These Shaw families (& coming from the mainland perhaps they had already adopted the ‘modern’ style and were using a family name by the time they reached the isles?) were never numerous on Harris and those of the South appear to have dispersed and then declined due to dilution as patrilineal descent replaced the previous patronymic practice. There certainly still are Shaws living in the South, and the churchyard at St Clements testifies to several Shaw interments, but I have been unable to link any of these, whether living or dead, to my own ancestry.
Emigration, whether by choice in earlier times or under duress due to the Clearances, clearly offers an alternative tack to be taken but, as the British Government did not keep records of those emigrating (those that exist are simply the manifests that vessels were required to keep of all souls on board) it it extremely difficult to accurately identify all the families that went abroad. It is possible to do so, and their are several professional genealogists who specialise in this particular field, but that is, perhaps, a subject for another time.
A few notes that may be helpful to those researching families in this part of the Western Isles (prompted by enquiries made elsewhere on the interweb):
‘Bermesay’ (as I have seen it transcribed) is the island of Berneraigh/Berneray which was part of the Parish of Harris. When Borve on Berneray was Cleared in 1851 those who did not immediately emigrate were settled in Direcleit & Ceann Debig on the shore of East Loch Tarbert in the Baighs/Bays of Harris so do not be surprised if a family that you are following suddenly appear there in the censuses of 1861 onwards.
The Parish of Kilmuir was the old name for what became the Parish of North Uist and thus this can create confusion as there is also the Parish of Kilmuir on Skye, and both of these were within the old county of Inverness-shire…
Ages – we spend most of the first two-decades of our lives wishing that we were older, and the remainder of out time wishing that we weren’t as old as we are! I have seen some alarming age-transformations across the censuses, and not all of them were women shaving a few years off here and there. In fact, sometimes one discovers an islander who clearly has physically aged considerably during the past decade and this is reflected in what I assume to be the Enumerator’s guesstimate of the persons age. If possible, always check the original document (or an electronic image of the document) as transcription, especially that done electronically rather than by human hand, is easily led astray.
Oh, and the Gaelic name Iain was usually ‘translated’ into the English name John but the distortions & contortions that took place when the registration of Births, Marriages & Deaths became compulsory in 1855 (not to mention the variations of spellings seen both there and in the Censuses) require the interrogator to adopt what might be termed a ‘fluid’ approach in their investigations, and names such as Ann can easily, perhaps at the choosing of the lady herself as time & fashions change, metamorphose into Anne or Annie.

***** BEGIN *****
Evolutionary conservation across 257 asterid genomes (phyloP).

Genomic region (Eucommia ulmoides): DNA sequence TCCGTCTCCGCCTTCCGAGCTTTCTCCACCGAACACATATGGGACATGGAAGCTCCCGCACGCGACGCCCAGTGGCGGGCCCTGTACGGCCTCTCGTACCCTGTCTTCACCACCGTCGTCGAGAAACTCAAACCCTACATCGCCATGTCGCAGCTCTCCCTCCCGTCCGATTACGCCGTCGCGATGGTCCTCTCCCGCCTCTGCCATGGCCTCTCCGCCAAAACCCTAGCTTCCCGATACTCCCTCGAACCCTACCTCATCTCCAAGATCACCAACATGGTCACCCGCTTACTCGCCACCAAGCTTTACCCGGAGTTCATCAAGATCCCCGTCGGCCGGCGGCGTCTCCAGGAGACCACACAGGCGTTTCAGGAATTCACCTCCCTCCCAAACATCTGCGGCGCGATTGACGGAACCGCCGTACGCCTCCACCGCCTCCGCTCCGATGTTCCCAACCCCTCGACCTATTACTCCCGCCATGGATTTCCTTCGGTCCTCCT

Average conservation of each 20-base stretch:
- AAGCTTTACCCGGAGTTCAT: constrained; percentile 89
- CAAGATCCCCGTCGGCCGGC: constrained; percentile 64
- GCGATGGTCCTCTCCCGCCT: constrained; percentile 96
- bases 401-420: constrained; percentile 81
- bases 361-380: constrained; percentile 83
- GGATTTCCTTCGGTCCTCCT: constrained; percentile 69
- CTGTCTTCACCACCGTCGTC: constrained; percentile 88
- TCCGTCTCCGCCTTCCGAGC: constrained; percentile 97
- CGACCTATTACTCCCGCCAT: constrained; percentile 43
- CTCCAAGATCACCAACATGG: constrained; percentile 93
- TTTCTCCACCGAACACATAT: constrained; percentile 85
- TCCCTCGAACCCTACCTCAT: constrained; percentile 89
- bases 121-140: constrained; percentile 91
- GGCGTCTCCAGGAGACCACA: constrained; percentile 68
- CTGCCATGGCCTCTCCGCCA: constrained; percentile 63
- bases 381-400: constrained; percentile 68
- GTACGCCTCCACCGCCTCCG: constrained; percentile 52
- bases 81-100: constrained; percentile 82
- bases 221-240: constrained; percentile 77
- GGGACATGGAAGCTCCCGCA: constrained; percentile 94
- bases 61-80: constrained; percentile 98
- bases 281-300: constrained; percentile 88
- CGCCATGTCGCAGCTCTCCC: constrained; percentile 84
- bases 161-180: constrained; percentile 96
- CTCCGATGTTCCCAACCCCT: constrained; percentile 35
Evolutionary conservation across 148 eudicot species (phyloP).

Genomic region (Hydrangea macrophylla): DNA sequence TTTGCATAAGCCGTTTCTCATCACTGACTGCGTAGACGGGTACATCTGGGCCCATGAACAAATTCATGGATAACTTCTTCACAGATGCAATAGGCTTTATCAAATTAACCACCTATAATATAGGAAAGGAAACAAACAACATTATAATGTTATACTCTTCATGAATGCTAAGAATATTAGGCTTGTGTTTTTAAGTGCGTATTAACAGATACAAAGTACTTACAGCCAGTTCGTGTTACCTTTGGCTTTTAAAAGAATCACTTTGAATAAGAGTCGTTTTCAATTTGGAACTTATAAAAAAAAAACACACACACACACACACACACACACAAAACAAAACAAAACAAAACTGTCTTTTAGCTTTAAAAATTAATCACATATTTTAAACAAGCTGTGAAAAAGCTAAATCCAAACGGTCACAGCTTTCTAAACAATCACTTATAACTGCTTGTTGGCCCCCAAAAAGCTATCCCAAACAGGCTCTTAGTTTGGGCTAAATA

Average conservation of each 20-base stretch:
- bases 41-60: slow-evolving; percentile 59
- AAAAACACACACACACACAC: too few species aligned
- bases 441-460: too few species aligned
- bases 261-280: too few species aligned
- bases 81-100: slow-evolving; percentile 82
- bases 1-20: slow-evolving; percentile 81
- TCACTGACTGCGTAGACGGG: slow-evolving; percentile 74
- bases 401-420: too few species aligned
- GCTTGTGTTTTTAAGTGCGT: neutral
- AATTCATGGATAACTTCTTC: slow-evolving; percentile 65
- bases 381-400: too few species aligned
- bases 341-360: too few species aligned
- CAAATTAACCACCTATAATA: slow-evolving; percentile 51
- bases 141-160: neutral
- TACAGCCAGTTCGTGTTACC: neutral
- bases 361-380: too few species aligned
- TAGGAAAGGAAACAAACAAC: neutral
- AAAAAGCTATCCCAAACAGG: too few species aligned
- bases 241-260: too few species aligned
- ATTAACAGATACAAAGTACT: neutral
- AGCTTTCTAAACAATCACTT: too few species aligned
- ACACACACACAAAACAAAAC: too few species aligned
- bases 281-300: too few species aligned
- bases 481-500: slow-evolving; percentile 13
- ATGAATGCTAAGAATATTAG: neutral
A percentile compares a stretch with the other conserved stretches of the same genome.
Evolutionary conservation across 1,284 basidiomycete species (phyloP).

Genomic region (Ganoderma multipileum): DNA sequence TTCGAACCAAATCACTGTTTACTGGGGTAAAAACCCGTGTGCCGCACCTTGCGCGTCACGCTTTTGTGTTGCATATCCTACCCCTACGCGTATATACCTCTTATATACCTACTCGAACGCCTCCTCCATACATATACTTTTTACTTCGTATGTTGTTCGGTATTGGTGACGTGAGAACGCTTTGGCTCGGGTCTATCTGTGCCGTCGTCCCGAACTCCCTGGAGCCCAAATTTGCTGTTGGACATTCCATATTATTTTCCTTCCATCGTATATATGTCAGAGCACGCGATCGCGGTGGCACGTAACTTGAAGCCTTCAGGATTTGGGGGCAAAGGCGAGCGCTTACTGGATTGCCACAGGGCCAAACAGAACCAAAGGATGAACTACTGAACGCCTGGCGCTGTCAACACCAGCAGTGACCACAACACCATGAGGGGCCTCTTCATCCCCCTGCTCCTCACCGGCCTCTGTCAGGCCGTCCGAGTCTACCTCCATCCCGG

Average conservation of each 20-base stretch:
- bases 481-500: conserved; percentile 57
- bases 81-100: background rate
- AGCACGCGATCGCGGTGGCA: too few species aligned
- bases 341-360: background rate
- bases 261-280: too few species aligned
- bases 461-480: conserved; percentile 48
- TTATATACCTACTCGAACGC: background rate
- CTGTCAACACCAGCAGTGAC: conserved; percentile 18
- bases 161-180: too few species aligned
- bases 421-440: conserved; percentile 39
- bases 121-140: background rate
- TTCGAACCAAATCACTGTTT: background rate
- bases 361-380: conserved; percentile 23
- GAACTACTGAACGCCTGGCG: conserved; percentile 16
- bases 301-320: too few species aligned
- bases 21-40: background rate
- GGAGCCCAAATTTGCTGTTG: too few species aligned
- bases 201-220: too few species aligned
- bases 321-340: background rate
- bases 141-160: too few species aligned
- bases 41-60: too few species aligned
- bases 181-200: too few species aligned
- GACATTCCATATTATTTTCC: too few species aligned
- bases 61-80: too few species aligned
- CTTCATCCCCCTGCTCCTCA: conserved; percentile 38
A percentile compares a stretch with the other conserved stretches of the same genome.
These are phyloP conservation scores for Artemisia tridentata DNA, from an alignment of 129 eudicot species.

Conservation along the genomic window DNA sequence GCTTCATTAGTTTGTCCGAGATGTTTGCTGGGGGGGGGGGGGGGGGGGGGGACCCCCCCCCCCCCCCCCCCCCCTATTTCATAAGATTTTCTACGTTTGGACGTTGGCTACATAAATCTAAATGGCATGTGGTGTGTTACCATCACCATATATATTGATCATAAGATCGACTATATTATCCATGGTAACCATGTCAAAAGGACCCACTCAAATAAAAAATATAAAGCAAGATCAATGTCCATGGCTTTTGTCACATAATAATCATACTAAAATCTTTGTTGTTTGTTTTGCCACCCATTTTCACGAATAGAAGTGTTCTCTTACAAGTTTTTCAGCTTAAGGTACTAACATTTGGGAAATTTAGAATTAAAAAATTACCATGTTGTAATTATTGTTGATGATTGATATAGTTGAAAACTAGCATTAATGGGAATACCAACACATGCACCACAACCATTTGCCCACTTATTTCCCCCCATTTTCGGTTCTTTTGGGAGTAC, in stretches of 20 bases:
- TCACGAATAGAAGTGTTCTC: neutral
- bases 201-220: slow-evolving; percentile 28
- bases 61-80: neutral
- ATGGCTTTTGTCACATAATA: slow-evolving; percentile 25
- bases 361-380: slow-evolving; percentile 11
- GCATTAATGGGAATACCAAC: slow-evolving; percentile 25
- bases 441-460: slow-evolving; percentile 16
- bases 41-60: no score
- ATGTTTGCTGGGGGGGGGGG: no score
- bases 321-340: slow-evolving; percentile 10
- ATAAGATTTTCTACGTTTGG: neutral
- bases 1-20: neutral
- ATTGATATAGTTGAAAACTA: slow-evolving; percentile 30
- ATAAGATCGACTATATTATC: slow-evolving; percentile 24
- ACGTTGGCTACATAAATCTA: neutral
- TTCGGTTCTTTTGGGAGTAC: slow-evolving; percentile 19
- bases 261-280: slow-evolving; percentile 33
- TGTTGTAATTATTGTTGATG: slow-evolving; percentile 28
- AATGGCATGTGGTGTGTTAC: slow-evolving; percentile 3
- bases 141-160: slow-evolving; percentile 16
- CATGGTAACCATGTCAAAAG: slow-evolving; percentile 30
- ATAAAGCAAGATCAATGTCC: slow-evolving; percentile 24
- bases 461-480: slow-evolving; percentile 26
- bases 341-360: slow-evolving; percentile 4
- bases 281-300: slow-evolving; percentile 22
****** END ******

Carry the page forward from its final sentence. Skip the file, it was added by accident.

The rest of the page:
Finally, the more that those researching island families pool their resources, share and collaborate, advise & assist each-other, the more complete the picture will become. I am relatively fortunate in having a very close cousin on Harris but even she, despite being a Hearach (Harris-born) herself, has been unable to progress our family tree further back into the past than our mutual origin in Srannda.
If you have family who were living on Harris or (but to a lesser extent) Lewis during the 19th Century then you might well find items of interest in the pages of this blog. I do not pretend to have all the answers, and certainly do not claim to be 100% accurate in my assertions, but am attempting to provide a resource that casts some light into some of the hidden history of Harris and her neighbours.
Having just read his account that formed the substance of the previous entry, I felt obliged to discover what I could about the author. A search produced several instances referring to his writings in ‘The Zoologist’ but precious little else.
However, with a little perseverance, I found a reference to Sir W M E Milner, Bart. Nunappleton, Tadcaster, Yorkshire in a list of subscribers to John Gould’s ‘Mammals of Australia’ which was the subject of an exhibition and sale in Nov/Dec 2009 at the Trowbridge Gallery: http://www.trowbridgegallery.com.au/
It soon became apparent that Nun Appleton Hall in Yorkshire was the home of Sir William Mordaunt Edward Milner, 5th Baronet (20th June 1820-12th February 1867) who would have gained his tile on the death of his father (Sir William Mordaunt Stuart Milner) on the 25th of March 1855.
This William wasn’t at home in 1851 but by 1861 he was to be found at 25 Adelaide Crescent in Hove together with his wife Georgina Anne and their seven children. As it happens, Georgina Ann was at Nun Appleton Hall in 1851 with four of her children. I suspect her husband was pursuing his ornithological interests elsewgere in the world.
Oh, and the couple were wed in St George’s, Hanover Square, London in the Spring of 1844 where the record shows the bride as Anne Georgina Lumley.
Finally, this all hinges on whether or not that unlikely source, an exhibition catalogue, did indeed direct me to the correct person so I was delighted to find my endeavours confirmed by no less an eminence than one Charles Darwin, as the first paragraph in this piece of correspondence shows: http://www.darwinproject.ac.uk/entry-2422#back-mark-2422.f1 – and all thanks to a nut found by Milner in the gut of a bird he caught on St Kilda, which was where this all started…